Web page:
Inspiring students to choose maths and science subjects throughout their schooling will be one of the key themes discussed at Deakin University's first STEM Education Conference to be held at the Geelong Waurn Ponds campus from 5 – 7 October.
The national conference, which brings together teachers, university academics, researchers and STEM focussed organisations, was opened by the Hon. James Merlino, Deputy Premier of Victoria, and Professor Jane den Hollander, Deakin University Vice Chancellor.
Among the keynote presenters are Professor Richard Lehrer from Vanderbilt University in Nashville, who will discuss his theory of integrated STEM education, Professor Julian Williams from the University of Manchester, an expert on mathematics education, and Dr Linda Hobbs from Deakin University, who will discuss the Successful Students-STEM Program.
Dr Hobbs, who is also Convenor of the conference, said that the national conference is a great opportunity for schools to showcase how they are incorporating STEM into the curriculum.
“The conference includes nearly 60 papers, workshops and presentations so there’s a lot for our delegates to absorb,” Dr Hobbs explained.
“One of the keynote presentations is all about the Successful Students-STEM Program, a key project of the Skilling the Bay initiative.
“Now in its second year, the program involves teachers of years 7 and 8 students from a range of secondary colleges in Geelong who complete professional development programs with the ultimate aim of increasing the number of students undertaking STEM-related subjects.
“Teachers from six of the 10 Geelong schools involved in the program will be presenting in the keynote and talking about the programs they have initiated in their schools. For other delegates – many from primary and secondary schools – this will be a great opportunity to hear some real-life examples of what might be possible in their own schools.”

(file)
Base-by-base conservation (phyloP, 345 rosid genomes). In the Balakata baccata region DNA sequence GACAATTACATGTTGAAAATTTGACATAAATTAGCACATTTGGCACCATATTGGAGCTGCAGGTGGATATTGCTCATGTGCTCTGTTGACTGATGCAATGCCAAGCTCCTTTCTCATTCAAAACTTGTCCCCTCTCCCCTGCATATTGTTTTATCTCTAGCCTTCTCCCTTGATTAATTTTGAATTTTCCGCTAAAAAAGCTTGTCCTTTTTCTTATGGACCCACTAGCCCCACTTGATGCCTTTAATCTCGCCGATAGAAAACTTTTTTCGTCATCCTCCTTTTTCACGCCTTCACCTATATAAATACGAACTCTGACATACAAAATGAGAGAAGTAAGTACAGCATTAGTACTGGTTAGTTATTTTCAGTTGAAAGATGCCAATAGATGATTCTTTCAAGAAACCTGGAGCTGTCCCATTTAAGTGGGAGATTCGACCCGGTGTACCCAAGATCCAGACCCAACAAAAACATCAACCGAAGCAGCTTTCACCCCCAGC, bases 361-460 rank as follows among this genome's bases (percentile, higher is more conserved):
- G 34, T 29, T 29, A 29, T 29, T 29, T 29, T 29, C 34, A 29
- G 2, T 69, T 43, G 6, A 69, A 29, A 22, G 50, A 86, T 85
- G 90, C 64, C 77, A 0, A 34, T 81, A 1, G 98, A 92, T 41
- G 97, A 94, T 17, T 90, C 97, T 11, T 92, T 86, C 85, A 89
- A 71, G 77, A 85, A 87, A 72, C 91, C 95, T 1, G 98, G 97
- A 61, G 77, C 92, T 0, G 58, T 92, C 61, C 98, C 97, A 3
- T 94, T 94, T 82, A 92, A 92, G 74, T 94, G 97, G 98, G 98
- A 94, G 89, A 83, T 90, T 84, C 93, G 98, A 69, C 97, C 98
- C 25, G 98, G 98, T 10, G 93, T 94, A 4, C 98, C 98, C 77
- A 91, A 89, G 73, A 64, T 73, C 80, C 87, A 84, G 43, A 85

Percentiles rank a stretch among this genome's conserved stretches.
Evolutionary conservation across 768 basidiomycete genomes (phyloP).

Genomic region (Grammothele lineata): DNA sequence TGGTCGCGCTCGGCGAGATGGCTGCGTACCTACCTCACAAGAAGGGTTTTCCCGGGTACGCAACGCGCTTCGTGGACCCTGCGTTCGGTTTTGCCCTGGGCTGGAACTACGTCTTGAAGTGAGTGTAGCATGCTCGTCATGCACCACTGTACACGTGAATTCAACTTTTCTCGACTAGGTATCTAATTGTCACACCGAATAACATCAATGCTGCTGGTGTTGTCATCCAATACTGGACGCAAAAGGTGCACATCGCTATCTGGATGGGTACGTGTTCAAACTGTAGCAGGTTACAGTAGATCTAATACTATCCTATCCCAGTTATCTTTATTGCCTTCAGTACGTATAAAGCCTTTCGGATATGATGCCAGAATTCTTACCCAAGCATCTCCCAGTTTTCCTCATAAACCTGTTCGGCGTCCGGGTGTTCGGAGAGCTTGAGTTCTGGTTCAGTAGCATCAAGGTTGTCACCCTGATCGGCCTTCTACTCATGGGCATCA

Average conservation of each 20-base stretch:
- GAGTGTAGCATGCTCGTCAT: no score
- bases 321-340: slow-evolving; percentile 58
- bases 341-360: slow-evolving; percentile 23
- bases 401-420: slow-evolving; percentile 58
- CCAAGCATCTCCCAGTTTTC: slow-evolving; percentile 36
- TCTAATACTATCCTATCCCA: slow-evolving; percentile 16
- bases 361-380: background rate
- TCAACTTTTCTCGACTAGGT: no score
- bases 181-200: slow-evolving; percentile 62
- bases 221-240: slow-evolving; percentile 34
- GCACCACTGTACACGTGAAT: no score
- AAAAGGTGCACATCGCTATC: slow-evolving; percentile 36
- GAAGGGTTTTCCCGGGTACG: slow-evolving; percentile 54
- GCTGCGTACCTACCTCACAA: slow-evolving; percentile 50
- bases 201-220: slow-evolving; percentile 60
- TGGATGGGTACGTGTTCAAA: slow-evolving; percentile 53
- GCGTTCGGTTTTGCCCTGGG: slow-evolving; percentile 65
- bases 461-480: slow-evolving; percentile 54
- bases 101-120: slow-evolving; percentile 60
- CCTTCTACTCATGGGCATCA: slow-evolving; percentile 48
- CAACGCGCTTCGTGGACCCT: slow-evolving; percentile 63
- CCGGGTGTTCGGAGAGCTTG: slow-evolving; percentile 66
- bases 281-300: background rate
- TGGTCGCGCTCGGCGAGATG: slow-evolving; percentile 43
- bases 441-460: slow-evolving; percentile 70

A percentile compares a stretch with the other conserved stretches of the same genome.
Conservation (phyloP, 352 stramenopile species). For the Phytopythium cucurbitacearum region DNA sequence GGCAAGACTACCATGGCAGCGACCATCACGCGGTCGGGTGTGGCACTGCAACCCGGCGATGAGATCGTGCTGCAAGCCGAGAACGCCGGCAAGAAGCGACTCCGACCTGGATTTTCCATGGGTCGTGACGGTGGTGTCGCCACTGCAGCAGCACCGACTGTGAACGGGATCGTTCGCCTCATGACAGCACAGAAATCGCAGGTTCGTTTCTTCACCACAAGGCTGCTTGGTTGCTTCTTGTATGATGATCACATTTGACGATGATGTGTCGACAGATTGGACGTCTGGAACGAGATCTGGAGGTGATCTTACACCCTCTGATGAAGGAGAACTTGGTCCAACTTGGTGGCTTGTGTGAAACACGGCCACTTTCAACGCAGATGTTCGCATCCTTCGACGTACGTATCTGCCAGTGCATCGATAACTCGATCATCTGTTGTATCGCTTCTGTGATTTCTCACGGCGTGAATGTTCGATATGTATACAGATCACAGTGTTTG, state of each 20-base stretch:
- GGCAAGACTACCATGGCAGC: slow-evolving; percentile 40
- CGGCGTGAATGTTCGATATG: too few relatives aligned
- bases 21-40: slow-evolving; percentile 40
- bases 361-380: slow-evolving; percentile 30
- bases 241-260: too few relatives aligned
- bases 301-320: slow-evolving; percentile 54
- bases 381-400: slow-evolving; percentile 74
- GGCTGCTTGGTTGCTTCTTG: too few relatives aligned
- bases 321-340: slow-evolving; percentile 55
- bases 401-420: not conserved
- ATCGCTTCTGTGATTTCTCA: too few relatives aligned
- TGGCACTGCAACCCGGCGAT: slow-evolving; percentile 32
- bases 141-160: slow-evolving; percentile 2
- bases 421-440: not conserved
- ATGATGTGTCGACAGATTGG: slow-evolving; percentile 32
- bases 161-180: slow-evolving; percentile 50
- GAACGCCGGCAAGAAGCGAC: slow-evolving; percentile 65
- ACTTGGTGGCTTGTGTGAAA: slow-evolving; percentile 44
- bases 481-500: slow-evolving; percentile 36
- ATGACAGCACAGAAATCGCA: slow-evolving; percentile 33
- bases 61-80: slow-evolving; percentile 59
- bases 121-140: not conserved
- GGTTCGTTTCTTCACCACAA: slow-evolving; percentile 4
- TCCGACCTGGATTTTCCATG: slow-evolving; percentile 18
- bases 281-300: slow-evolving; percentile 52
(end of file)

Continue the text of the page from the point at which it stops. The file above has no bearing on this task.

Dr Hobbs said that the conference is also an opportunity for Geelong to showcase its innovative spirit.
“To have this forum in Geelong, where people are coming from across Australia to discuss STEM, I think really illustrates how innovative Geelong schools are becoming in response to the need for graduates and employees with critical thinking, digital numeracy, and conceptualisation skills – all skills that come from a solid background in STEM,” Dr Hobbs said.
“As we work towards re-skilling our young people for the jobs of the future, it’s critical that educators get together to discuss our progress and learnings.”
Conference highlights include:
-Building STEM teaching capability in schools: a case study of the Successful Students-STEM Program (Dr Linda Hobbs, Deakin University);
- Integrating science and technology in kindergarten (Christine Preston, The University of Sydney);
- Evaluating the CSIRO Indigenous STEM Education Project (Michael Tynan, CSIRO);
- Growing Tall Poppies: Findings from a partnership program between students and scientists (Eroia Barone-Nugent, The University of Melbourne and Peter Hubber, Deakin University); and
- School tours of six Geelong secondary schools where delegates will see STEM initiatives in action and chat with students and teachers.
The full program is available at the conference website.
Media contact: Katie Thompson 0418 839 638
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